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  #823521 22-May-2013 13:28
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Klipspringer:
More  should be done to control the "other highs". New Zealand is one of the only countries in the world that's dumb enough not to criminalize public intoxication. Why we don't is beyond me. One only has to watch an episode of police ten7 to recognizes the consequences of not having this law. 


Off topic for a sec (sorta) but how do you make public intoxication without the "AND being a public nuisance" part? If i'm walking back home from the pub drunk and i'm minding my own business, suddenly i'm breaking the law?


qwerty7

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  #823530 22-May-2013 13:39
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Klipspringer:
qwerty7: Cannabis is illegal yet we have synthetic legal highs with who knows what in them, which are causing a whole range of problems and can be purchased anywhere. There is even a legal high called 'crack' which is a white powder and it comes with a glass pipe which you pour the powder in and smoke it like p. How does it make sense that all this cr*p is legal, yet cannabis is illegal?


You start off by saying that cannabis is illegal, and rightly so. You then move on to say that the other highs are legal but yet you also admit that these other highs are causing a whole range of problems?

So legalise cannabis? Thats not an argument. So as to your own admission you actually asking to legalise something which will cause more problems.

Cannabis should remain illegal.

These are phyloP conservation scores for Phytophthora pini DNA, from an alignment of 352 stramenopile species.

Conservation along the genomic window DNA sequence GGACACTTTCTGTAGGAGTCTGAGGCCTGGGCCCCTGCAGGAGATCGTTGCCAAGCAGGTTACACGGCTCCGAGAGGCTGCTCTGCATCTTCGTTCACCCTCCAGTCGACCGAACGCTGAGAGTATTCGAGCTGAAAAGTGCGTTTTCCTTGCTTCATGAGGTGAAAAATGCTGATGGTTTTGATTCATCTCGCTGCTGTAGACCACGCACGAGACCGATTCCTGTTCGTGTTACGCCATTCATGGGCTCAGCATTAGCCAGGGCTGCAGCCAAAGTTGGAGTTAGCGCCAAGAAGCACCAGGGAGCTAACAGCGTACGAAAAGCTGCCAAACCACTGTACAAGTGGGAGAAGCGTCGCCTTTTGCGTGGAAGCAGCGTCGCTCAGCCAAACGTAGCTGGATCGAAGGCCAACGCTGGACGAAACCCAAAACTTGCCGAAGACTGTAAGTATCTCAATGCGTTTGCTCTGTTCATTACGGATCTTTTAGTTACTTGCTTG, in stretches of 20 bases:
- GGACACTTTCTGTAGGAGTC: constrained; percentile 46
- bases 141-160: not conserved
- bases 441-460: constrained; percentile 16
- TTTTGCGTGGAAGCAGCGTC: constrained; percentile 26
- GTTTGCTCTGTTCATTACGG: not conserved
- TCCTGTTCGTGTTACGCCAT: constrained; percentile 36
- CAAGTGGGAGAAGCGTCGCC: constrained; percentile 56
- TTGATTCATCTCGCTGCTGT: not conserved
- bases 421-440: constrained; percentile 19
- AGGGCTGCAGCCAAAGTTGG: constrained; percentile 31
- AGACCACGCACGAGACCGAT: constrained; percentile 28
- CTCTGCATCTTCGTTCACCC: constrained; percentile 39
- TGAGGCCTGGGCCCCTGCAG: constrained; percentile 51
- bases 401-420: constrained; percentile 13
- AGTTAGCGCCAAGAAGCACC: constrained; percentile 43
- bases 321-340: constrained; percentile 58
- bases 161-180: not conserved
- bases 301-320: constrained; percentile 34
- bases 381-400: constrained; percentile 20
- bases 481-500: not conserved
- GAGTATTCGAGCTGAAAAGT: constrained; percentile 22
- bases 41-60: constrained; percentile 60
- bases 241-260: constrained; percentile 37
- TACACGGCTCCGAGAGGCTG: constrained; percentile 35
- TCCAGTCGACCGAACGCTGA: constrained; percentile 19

More  should be done to control the "other highs". New Zealand is one of the only countries in the world that's dumb enough not to criminalize public intoxication. Why we don't is beyond me. One only has to watch an episode of police ten7 to recognizes the consequences of not having this law. 

Quote from Wikipedia

In New Zealand, drinking in public is not a crime and instead, local governments must specify that alcohol is banned in an area before it is considered a crime to drink in that location. Being drunk in public is not specifically an offense unless the person who is intoxicated is a public nuisance, in which case they may be dealt with for 'disturbing the peace'. This will usually result in being taken home, or otherwise taken to a police cell until sober.


Now imagine adding legal cannabis to the above mix, just asking for trouble. Our youth cannot even control their drinking. Do we want to give then a license to be publicly stoned as well?

I could find 100 studies that support cannabis legalisation and 100 studies that don't . I don't beleive that there are many unbiased studies as they are made with the purpose of either being for or against cannabis. 

You are misunderstanding what I am saying. I am saying how are these legal highs which cause many problems legal when cannabis which in my opinion is less harmful than these legal highs and causes less problems is illegal. My question is how does that make sense? It doesn't. 

As I said on the first page I do not beleive cannabis should be legal. I do however think it should be decriminalised. I do not agree with a 17/18 year old getting charged for possession of cannabis and getting a criminal charge because they have a tiny in their car. I struggle to see how cannabis is more or less harmful than alcohol, in my opinion it is about the same. 

Anyone who drinks alcohol everyday or gets stoned everyday is stupid and will obviously have problems. Even drinking coca cola on a daily basis will give you problems.